The artist who made the Obama 'Hope' poster brings the resistance to a printer near you

Source: The Amplifier Foundation

When Donald Trump is inaugurated Friday, his swearing-in will be marred by scores of protesters scattered across Washington, D.C. When Trump looks out, there will potentially be hundreds of thousands of people — all of whom will show up to voice their opposition to his presidency — looking back at him. And now, we're getting a glimpse of the soon-to-be iconic faces that will be staring at the newly sworn-in president.

Many of those faces will come courtesy of artist Shepard Fairey. No stranger to iconic images, Fairey was behind the famous "Hope" poster from President Barack Obama's first presidential campaign. 

For Trump's inauguration, Fairey has designed a new set of posters just in time for the festivities. He also worked with a foundation to raise more than $1 million on Kickstarter to print and distribute the posters, so you can count on seeing them everywhere on Inauguration Day — for free.

The genesis of Fairey's "We the People" series came out of a collaboration with fellow agitprop artists Jessica Sabogal and Ernesto Yerena. The trio teamed with the Amplifier Foundation, a group that works with activists and organizers to make compelling artwork that draws attention to grassroots movements, to launch Kickstarter funding for the poster-distribution project.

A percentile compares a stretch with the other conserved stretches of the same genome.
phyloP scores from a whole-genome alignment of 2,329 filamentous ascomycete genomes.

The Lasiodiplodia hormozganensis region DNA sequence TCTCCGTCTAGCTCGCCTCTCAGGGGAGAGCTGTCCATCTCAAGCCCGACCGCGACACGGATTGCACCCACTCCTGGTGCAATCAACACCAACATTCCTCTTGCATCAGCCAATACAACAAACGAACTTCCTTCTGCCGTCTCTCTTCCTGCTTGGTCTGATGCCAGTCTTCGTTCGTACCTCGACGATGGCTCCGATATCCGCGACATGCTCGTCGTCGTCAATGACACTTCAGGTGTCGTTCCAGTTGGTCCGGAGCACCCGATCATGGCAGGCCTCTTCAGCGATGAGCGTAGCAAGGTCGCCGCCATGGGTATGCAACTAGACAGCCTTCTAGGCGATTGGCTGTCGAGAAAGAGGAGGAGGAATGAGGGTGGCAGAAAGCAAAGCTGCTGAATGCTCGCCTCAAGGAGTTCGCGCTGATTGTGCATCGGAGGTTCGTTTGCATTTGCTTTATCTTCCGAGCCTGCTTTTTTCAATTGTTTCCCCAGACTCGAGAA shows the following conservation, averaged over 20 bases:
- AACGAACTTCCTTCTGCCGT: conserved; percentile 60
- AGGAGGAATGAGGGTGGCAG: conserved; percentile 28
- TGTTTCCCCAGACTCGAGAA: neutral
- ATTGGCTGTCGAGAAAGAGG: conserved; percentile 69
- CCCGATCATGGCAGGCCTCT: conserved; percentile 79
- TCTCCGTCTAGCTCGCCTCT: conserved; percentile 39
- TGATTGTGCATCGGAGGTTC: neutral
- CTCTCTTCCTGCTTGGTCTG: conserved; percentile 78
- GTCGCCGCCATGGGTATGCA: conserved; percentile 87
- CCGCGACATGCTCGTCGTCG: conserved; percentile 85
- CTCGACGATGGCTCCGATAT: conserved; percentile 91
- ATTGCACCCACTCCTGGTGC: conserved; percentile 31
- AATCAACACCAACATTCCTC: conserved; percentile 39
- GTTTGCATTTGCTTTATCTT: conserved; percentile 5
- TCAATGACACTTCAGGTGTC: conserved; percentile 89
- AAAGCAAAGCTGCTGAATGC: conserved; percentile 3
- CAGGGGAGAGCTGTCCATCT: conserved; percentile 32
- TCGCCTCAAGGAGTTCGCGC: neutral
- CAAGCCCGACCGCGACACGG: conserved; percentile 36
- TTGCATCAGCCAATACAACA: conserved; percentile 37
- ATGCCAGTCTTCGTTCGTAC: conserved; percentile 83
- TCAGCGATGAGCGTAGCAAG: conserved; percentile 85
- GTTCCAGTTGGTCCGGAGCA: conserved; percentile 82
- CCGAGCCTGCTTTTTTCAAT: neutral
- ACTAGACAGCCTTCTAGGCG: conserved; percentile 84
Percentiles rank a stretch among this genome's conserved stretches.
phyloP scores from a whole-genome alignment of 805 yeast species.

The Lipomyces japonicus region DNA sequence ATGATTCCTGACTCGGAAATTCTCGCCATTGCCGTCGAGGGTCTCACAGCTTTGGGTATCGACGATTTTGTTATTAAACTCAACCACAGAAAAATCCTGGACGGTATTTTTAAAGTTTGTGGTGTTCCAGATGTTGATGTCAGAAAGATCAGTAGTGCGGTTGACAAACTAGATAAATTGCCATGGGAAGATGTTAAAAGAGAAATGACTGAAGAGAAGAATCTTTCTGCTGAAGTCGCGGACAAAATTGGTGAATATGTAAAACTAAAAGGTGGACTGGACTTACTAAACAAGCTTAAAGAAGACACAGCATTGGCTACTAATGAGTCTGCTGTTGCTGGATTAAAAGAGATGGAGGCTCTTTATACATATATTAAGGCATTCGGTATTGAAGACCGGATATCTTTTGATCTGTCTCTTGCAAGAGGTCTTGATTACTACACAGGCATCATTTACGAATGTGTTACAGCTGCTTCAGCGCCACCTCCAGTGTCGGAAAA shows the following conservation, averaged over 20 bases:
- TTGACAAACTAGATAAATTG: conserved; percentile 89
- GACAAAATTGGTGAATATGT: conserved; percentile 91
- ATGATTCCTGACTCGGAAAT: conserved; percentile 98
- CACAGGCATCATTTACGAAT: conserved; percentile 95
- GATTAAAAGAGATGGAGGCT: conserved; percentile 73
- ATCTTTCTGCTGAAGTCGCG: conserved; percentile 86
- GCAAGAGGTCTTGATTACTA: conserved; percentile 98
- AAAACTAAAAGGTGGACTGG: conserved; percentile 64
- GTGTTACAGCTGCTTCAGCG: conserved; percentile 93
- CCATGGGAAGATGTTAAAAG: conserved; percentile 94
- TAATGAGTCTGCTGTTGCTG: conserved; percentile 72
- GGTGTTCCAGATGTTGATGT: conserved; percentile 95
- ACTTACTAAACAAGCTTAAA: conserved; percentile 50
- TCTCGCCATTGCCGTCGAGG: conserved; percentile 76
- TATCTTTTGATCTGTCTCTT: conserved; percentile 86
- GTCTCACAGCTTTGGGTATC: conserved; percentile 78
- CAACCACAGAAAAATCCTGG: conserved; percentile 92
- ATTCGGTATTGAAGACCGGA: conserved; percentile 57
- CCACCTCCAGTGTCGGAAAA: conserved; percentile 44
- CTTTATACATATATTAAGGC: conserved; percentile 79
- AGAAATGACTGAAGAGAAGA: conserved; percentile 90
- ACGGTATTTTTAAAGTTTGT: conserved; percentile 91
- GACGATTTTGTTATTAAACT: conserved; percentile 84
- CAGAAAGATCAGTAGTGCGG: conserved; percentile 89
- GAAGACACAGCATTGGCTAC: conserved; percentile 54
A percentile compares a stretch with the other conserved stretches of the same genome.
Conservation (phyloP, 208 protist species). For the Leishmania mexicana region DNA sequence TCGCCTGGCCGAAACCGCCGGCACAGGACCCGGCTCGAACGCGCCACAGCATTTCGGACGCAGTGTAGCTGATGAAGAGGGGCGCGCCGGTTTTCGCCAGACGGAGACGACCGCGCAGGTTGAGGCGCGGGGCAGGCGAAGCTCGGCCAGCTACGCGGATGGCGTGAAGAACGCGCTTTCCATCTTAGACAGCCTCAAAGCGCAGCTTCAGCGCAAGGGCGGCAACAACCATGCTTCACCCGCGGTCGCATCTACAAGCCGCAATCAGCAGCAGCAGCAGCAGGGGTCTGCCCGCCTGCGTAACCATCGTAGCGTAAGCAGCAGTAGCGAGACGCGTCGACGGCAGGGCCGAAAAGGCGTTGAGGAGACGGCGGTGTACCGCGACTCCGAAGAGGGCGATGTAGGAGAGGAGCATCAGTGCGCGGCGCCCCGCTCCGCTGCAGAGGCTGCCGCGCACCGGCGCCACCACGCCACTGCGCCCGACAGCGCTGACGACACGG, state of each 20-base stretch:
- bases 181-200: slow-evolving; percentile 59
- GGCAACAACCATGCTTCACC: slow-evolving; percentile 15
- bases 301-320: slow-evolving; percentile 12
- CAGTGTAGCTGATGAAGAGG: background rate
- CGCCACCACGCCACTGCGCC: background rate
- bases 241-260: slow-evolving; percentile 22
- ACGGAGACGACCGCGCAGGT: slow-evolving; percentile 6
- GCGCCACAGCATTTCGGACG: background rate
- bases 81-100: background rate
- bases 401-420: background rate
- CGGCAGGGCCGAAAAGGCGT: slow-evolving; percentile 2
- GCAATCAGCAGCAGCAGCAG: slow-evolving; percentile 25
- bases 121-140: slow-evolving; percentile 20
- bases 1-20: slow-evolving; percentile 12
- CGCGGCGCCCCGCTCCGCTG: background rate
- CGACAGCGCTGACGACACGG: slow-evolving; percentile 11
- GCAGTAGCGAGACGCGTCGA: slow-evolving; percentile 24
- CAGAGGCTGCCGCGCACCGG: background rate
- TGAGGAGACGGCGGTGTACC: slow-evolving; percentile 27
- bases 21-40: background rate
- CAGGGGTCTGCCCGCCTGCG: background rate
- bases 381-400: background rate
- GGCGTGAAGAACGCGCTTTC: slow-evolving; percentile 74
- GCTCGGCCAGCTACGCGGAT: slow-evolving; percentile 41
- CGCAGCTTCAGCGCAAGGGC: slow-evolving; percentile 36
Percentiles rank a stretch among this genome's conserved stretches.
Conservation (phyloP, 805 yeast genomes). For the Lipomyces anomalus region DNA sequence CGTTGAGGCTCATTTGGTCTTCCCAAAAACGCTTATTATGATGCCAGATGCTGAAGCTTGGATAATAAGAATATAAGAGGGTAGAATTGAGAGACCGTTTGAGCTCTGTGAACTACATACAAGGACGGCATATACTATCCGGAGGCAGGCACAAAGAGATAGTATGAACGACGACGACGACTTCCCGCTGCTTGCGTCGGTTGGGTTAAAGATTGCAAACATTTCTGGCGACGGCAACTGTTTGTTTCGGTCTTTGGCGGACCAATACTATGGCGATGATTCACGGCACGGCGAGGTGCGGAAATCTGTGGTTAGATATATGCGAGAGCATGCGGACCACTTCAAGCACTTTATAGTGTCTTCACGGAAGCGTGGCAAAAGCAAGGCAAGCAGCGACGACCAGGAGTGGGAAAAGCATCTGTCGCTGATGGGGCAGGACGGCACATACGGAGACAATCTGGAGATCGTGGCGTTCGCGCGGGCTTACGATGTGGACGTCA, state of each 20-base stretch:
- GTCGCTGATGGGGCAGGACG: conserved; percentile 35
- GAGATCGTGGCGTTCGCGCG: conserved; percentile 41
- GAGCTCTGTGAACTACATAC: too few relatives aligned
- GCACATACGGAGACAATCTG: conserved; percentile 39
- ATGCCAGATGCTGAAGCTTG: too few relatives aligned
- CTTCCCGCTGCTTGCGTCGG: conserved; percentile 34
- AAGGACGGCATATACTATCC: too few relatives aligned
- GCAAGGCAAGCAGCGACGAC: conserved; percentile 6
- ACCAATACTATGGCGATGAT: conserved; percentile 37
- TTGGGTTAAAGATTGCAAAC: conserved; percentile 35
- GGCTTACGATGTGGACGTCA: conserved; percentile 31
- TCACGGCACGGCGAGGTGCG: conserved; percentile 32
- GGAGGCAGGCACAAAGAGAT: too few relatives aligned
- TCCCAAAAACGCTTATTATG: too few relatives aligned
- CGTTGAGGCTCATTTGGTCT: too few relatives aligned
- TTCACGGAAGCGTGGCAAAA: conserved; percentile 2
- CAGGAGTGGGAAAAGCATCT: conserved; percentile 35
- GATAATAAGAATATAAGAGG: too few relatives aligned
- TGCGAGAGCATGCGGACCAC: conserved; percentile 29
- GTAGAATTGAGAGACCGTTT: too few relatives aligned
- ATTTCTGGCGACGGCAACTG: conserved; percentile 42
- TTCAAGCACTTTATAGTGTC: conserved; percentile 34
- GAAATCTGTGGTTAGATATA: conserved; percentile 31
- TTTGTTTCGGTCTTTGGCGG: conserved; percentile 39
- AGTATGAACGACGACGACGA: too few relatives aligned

In addition to placing ads in the Washington Post in time for the inauguration, the Amplifier Foundation plans on distributing the posters on Inauguration Day at D.C. Metro stops and other locations that — like many protest actions on the big day — haven't been disclosed yet for reasons of secrecy.

Here are a few of the posters:

The Amplifier Foundation will have plenty of cash on hand to get the posters distributed. The Kickstarter was initially launched with a goal to raise $60,000, but pledges totaled $1,161,639 as of this writing.

How can you get posters of your own? Buying them on Kickstarter won't get them to you in time for Inauguration Day protests, so you'll have to wait until they become available for free download on Thursday.

The Amplifier Foundation provides dozens of protest images for free on its website for anyone to print and distribute.
Source: 
The Amplifier Foundation

If that's too long a wait, the Amplifier Foundation ran a separate campaign calling for art submissions to support the Women's March on Washington. Eight of those selections are already available to download, including original Shepard Fairey prints.

So, warm up those printers.

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Jack Smith IV

Jack Smith IV is a senior writer covering technology and inequality. Send tips, comments and feedback to jack@mic.com.

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